The control valve 28 could be a heavy duty valve for controlling the actual functions associated with control 12 such as the boom of a backhoe as well as the dipper and bucket, but it is particularly advantageous to isolate the heavy duty control valve from the operator controls as in the embodiment illustrated. Thus, the control valve 28 illustrated is a servo valve supplied with fluid via supply and return conduits 54, 56, respectively which fluid is of a substantially lower pressure and flow than would be required for the heavy duty control valve. The fluid is supplied from a suitable power source not illustrated and dispersed by conduit means from the various ports 58 illustrated on the servo valve to corresponding valve actuators on the heavy control valve (not illustrated).
By mounting the heavier control valve remote from the control I2, the higher noise level of the heavier control valve is isolated from the operator of the controls. Further, the use of the lower pressure fluid on the servo valve substantially reduces the force requirement for the hand grip 18 on the control 12.
FIG. 3 illustrates the hand grip 18 and its connection to the control valve 28 in greater detail. Column 22 is seen to be hollow and houses a rod assembly 60. On top of the column a recess 62 is provided for receiving the spacers 64 attached to movable spools 66. The movable spools 66 in turn are connected by ball joints 68 in slots 70 of the base plate 72 of hand grip 18. The base plate 72 of hand grip I8 is supported on a stationary spool 74 having a ball joint 76 in the slot 78 within the base plate 72 which permits the base plate 72 to freely pivot about the ball joint 76.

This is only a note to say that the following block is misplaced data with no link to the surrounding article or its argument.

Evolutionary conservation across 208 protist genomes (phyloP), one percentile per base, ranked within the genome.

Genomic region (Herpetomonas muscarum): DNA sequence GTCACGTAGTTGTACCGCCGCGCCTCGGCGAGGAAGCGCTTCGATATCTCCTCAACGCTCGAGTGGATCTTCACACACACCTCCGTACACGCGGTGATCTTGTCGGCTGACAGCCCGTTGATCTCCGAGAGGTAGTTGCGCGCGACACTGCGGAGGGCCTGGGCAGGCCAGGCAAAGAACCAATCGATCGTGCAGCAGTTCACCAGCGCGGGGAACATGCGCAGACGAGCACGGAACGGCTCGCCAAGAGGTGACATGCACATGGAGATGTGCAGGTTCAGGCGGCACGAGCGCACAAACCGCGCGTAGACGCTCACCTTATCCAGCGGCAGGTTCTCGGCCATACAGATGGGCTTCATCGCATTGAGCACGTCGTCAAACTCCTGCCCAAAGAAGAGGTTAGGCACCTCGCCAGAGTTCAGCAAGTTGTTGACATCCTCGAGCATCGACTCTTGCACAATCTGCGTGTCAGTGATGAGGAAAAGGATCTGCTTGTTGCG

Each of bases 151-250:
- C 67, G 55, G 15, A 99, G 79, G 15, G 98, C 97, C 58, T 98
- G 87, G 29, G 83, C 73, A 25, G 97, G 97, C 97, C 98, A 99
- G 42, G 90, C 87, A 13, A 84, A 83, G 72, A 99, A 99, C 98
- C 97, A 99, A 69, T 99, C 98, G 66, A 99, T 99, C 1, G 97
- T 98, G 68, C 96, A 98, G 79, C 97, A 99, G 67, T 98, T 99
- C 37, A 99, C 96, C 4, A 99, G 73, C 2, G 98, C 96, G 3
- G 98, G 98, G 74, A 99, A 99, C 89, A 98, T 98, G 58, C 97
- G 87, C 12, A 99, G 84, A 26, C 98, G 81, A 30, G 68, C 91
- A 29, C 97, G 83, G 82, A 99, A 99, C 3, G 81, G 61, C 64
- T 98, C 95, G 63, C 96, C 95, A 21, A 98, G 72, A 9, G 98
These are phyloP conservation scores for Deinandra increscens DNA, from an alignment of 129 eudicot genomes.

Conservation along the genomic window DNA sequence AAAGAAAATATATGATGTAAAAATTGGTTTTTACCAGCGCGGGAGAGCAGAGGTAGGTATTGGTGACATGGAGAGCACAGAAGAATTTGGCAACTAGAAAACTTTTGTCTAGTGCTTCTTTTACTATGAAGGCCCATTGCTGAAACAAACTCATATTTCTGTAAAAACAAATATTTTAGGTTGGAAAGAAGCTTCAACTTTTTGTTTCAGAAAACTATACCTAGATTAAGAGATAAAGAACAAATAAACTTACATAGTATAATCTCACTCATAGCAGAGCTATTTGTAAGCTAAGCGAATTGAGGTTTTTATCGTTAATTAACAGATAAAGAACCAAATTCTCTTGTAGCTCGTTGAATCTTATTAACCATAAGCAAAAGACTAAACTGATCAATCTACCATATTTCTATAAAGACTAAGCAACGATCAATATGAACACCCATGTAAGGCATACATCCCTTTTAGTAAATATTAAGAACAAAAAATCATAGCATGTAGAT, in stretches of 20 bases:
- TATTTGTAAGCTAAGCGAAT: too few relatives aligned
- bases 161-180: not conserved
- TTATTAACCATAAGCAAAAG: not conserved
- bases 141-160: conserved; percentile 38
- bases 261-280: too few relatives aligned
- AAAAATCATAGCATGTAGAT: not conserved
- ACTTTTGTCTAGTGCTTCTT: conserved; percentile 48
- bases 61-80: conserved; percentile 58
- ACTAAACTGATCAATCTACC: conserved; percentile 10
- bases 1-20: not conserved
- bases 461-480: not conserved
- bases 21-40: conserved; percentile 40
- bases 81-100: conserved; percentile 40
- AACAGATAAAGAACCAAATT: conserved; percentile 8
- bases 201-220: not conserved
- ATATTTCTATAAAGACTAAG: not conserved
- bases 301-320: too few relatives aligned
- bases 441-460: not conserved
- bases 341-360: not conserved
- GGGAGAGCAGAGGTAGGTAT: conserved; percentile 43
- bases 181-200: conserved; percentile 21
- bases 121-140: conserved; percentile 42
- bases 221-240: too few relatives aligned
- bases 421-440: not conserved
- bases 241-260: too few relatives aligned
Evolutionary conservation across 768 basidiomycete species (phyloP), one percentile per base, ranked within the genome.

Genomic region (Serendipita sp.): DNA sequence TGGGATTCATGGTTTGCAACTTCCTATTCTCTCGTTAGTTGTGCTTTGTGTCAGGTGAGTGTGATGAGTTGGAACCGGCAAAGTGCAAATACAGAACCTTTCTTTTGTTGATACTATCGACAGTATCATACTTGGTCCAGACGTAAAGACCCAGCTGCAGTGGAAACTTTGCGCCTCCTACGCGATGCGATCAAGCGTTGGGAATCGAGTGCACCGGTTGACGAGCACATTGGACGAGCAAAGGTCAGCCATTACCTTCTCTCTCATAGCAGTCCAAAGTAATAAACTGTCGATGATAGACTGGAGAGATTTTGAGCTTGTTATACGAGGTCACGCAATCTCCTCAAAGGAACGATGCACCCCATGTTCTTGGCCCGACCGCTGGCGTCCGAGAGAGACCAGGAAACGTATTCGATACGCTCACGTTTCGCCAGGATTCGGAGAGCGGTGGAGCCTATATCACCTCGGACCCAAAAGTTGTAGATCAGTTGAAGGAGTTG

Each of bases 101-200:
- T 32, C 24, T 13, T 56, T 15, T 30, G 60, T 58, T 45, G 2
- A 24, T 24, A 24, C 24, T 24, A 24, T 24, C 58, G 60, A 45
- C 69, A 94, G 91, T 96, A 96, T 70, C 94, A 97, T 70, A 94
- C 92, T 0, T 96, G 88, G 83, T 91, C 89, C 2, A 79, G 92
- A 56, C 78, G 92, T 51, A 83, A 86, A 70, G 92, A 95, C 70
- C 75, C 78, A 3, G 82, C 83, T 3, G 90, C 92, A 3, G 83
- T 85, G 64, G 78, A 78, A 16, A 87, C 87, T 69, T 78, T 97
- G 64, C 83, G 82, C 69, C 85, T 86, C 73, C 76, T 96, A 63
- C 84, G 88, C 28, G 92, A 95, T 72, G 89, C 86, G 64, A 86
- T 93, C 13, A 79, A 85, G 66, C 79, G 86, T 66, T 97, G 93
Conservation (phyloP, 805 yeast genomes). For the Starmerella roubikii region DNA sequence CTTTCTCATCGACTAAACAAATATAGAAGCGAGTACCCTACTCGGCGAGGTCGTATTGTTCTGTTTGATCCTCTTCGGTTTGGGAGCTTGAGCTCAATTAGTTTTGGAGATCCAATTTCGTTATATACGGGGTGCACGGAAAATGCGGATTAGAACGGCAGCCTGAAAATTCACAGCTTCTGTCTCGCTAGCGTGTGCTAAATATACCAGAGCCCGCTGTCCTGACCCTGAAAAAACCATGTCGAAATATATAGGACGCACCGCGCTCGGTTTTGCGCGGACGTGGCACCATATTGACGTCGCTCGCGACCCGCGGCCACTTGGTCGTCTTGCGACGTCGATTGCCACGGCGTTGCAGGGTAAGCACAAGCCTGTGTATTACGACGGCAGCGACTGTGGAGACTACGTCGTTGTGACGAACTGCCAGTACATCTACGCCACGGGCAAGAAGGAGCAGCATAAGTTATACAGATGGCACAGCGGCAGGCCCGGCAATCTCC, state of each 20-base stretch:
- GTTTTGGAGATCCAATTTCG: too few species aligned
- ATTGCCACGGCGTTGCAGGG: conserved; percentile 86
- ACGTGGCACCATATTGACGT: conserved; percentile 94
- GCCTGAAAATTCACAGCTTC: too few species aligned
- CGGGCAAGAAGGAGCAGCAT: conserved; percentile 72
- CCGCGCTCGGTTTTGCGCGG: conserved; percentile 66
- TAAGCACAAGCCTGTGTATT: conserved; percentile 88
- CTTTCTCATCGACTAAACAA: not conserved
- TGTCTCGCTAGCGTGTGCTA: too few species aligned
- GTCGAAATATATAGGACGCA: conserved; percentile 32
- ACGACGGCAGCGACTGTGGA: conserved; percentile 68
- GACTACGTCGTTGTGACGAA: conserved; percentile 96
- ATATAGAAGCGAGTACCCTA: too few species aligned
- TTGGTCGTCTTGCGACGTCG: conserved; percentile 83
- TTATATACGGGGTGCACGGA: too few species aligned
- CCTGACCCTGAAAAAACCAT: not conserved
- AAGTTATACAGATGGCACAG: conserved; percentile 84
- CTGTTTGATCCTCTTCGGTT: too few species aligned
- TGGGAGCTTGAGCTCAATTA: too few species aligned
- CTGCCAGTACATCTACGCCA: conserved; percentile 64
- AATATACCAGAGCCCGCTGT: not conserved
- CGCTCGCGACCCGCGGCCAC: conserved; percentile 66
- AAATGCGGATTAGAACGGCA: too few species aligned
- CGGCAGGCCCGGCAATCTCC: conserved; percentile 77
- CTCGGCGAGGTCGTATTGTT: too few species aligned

The fixed spool 74 is mounted rigidly with respect to recess 62 on column 22 thereby enabling the movable spools 66 to actuate the rod assembly 60 upon tilting of the base plate 72. The rod assembly consists of rods 80 connected to the movable spools by plates 82 and to the valve spools 84 for control valve 28 by plates 86 and adjusters 88.
The enclosure of the base plate of the hand grip 18 as well as the rod assembly is completed by the bellows type covering 90 made of a suitable flexible material.
In FIG. 4 the geometric relationship between the stationary spool 74 and movable spools 66 is illustrated together with a portion of the base plate 72. The movable spools 66 are located on lines passing through the stationary spool 74 and spaced 90 from each other. Thus, by moving the hand grip 18 through motions at 90 to each other either movable spool 66 may be moved independently of the other spool. On the other hand, should the hand grip 18 be moved to a position intermediate the 90 degree opposed positions then the slots 70 in the base plate 72 of hand grip 18 will permit the ball joints 68 (FIG. 3) to slide within the slots 70 thereby allowing both movable spools 66 to move at the same time. Thus, it can be seen that the two spools by virtue of fore and aft movement can provide independent movement to position control valve spools 84 either independently or simultaneously. When simultaneous motion is provided to the control valve spools 84, then four outputs are available with two being available simultaneously.
In the plan view of FIG. 4 it can be seen that the valve 28 has been rotated 45 from the pivot axis of the support bracket 24 to thereby align the valve 28 so that movement of the grip l8 fore and aft causes movement about an axis passing through stationary spool 74 and one of the movable spools 66 whereby the other movable spool 66 is then moved without any movement of the spool 66 which is on the pivot axis. A complimentary action occurs when the grip 18 is moved side to side and the pivot axis passes through the other movable spool 66 to impart movement only to the first movable s'pool 66. Thus, by 45 rotation of the valve 28, the fore and aft and side to side movement that is familiar to operators is achieved.